Severe acute respiratory syndrome - Annual Epidemiological Report 2016 [2014 data]
Severe acute respiratory syndrome (SARS) is a respiratory disease in humans caused by the SARS coronavirus (SARS-CoV). In 2002–03 an epidemic originating in Foshan, Guangdong Province, China, spread globally, with over 8 000 known cases reported in eight months from 33 countries on five continents, of which 21% were healthcare workers. The last known community case occurred in the USA in July 2003, but another localised SARS-related crossover from animals occurred in 2004.
- Knowledge about the epidemiology and ecology of SARS coronavirus infection remains presently incomplete and the risk of re-emergence is unpredictable.
- The rapid spread of SARS worldwide showed the need to maintain surveillance despite the disease’s absence since 2003.
- The emergence in 2012 of a novel coronavirus in humans in the Middle East associated with the early detection of imported cases to Europe showed that SARS and related viruses need to be globally monitored and response capacities need to be maintained.
Severe acute respiratory syndrome (SARS) is a respiratory disease in humans caused by the SARS coronavirus (SARS-CoV). In 2002–03 an epidemic originating in Foshan, Guangdong Province, China, spread globally, with over 8 000 known cases reported in eight months from 33 countries on five continents, of which 21% were healthcare workers. The case–fatality rate was about 10%. The last known community case occurred in the USA in July 2003, but another localised SARS-related crossover from animals occurred in 2004 .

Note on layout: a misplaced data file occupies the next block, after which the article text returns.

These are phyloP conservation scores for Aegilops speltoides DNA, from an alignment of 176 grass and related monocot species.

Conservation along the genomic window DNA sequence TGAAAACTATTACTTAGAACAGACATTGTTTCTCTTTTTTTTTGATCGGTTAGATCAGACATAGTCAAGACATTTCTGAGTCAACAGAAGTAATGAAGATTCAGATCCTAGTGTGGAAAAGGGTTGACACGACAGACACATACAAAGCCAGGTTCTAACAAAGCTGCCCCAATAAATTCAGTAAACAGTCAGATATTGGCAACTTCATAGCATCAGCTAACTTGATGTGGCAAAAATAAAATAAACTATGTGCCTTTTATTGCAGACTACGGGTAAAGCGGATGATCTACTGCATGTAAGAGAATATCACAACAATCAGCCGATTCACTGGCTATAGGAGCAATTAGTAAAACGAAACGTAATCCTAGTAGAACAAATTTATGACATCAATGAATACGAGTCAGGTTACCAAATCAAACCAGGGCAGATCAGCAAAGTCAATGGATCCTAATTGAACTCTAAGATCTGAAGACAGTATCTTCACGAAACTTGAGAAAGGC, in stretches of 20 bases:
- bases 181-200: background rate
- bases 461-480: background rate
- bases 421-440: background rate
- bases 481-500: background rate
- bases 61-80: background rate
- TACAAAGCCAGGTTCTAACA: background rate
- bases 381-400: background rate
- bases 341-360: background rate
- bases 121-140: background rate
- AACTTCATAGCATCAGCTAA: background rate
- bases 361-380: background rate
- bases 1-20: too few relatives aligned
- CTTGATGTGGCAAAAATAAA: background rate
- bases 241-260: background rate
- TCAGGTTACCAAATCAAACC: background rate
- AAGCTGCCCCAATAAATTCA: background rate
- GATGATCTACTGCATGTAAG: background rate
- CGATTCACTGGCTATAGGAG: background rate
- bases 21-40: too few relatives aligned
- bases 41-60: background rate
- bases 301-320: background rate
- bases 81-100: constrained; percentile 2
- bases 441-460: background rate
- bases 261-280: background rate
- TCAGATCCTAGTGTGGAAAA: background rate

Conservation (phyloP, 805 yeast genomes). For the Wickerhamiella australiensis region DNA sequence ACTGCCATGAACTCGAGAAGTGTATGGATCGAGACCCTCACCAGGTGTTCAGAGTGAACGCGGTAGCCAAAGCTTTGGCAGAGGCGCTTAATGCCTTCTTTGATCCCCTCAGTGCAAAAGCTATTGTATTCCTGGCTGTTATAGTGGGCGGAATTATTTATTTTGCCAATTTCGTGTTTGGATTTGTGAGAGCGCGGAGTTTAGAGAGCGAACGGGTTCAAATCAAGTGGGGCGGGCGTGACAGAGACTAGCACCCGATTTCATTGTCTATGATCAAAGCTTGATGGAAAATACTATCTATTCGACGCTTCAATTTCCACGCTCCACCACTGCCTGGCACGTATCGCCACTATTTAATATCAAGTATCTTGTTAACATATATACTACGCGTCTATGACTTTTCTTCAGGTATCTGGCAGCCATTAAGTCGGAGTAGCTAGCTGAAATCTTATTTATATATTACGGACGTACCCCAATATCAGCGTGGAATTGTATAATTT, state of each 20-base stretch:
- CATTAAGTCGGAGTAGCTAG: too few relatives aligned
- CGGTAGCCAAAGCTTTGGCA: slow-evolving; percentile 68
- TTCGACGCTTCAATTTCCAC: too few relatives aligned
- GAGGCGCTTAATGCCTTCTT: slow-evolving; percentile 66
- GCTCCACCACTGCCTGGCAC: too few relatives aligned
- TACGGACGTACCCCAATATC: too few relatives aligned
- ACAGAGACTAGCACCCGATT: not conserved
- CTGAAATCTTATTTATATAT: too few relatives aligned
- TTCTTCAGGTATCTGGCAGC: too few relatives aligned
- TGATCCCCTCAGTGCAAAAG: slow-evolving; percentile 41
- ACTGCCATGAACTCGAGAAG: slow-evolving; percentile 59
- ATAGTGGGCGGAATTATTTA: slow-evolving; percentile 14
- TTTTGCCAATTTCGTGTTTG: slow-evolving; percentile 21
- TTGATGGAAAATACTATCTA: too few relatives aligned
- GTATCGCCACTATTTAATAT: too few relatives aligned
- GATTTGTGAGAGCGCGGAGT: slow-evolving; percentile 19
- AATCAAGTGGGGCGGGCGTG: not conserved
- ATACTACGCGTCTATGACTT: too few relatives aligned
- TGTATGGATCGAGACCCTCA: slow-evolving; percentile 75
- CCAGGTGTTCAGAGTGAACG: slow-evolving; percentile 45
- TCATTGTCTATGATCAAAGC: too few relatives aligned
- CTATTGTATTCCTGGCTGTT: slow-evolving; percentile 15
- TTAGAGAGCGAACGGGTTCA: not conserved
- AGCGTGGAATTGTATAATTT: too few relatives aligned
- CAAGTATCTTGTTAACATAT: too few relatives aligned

Although surveillance has been ongoing, there were no reports of SARS virus infection in humans from 29 EU and EEA countries (no reports from Liechtenstein) in 2014; nor have there been any reports of SARS virus infection in humans worldwide since 2003.
SARS is believed to have been an animal virus that recently crossed the species barrier to infect humans. Bats have been identified as potential reservoir hosts of coronaviruses associated with SARS . The SARS outbreak illustrated the importance of sensitive detection tools in the preparedness and response to emerging health threats. Other key preparedness activities include advance planning, communication, education and training, and stockpiling supplies of personal protective equipment [3-5].
The emergence in 2012 of human cases of an acute respiratory illness of unknown origin in several countries in the Middle East (Jordan, Qatar and Saudi Arabia with importation of several cases to Europe) revealed the importance of close monitoring, collaboration between laboratories (to promptly set up laboratory capacity for detection and characterisation of emerging pathogens), and appropriate protective biosafety measures using lessons learnt from the past SARS outbreak [6-9].
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- van Boheemen S, de Graaf M, Lauber C, Bestebroer TM, Raj VS, Zaki AM, et al. Genomic characterization of a newly discovered coronavirus associated with acute respiratory distress syndrome in humans. MBio. 2012 Nov 20;3(6). doi:pii: e00473-12. 10.1128/mBio.00473-12.
- Pebody RG, Chand MA, Thomas HL, Green HK, Boddington NL, Carvalho C, et al. The United Kingdom public health response to an imported laboratory confirmed case of a novel coronavirus in September 2012. Euro Surveill. 2012 Oct 4;17(40):20292.
* The European Surveillance System (TESSy) is a system for the collection, analysis and dissemination of data on communicable diseases. EU Member States and EEA countries contribute to the system by uploading their infectious disease surveillance data at regular intervals.